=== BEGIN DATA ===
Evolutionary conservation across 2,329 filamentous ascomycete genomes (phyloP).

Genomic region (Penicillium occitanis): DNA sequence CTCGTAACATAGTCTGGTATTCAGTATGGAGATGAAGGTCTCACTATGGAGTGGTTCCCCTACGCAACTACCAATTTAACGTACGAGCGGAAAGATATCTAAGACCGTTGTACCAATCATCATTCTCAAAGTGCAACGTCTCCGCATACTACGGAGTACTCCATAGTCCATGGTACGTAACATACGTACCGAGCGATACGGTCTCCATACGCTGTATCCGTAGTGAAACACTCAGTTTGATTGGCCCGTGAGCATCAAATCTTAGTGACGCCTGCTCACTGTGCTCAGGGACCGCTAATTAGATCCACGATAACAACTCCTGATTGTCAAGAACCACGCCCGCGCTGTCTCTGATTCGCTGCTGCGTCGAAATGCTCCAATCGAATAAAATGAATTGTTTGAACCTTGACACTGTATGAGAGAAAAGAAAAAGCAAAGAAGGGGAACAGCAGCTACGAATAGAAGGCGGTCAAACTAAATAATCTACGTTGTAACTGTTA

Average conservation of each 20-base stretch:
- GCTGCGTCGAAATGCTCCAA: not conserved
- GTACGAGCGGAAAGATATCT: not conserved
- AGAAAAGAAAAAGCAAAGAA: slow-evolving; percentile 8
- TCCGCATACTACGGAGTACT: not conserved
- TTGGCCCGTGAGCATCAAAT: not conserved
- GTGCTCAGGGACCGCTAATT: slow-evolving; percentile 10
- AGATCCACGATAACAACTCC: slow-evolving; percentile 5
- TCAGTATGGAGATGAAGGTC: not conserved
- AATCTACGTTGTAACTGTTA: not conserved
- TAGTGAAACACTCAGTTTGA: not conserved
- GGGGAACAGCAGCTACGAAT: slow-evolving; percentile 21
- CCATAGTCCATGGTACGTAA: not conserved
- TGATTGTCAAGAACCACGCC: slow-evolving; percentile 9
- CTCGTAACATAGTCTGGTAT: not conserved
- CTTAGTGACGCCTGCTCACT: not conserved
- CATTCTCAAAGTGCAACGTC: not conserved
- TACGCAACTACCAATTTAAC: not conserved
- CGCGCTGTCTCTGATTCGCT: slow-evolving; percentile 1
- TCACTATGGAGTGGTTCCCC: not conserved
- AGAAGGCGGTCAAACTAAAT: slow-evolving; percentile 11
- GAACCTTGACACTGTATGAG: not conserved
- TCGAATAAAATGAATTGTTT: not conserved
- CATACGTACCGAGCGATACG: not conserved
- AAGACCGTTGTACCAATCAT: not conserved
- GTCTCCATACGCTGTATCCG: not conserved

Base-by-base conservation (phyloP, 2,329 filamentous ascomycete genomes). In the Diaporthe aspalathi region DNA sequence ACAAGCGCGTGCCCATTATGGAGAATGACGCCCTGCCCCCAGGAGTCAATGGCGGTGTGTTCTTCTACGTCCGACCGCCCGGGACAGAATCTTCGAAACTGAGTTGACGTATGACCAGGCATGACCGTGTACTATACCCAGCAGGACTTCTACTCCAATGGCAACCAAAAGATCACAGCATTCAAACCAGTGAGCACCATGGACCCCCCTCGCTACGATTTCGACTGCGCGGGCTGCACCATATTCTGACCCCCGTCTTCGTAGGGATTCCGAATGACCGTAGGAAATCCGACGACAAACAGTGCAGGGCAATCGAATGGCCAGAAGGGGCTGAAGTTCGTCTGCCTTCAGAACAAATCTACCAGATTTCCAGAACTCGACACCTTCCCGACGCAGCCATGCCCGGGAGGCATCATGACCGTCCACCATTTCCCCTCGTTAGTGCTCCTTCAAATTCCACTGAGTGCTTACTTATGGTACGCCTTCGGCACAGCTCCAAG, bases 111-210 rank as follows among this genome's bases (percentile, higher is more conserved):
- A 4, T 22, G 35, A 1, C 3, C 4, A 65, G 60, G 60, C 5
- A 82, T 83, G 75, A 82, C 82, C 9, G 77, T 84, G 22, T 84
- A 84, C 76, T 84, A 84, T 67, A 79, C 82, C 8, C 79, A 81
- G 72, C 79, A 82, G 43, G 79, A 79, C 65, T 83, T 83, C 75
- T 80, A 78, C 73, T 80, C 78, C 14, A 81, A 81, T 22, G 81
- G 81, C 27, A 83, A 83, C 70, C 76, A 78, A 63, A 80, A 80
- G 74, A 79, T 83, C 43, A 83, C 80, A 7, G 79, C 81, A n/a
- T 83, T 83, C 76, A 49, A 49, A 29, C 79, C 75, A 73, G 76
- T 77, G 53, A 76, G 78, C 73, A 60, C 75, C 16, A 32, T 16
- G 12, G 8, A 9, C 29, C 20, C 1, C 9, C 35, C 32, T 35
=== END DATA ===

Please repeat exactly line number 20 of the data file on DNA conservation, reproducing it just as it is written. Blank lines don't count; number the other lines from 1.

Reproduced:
- TACGCAACTACCAATTTAAC: not conserved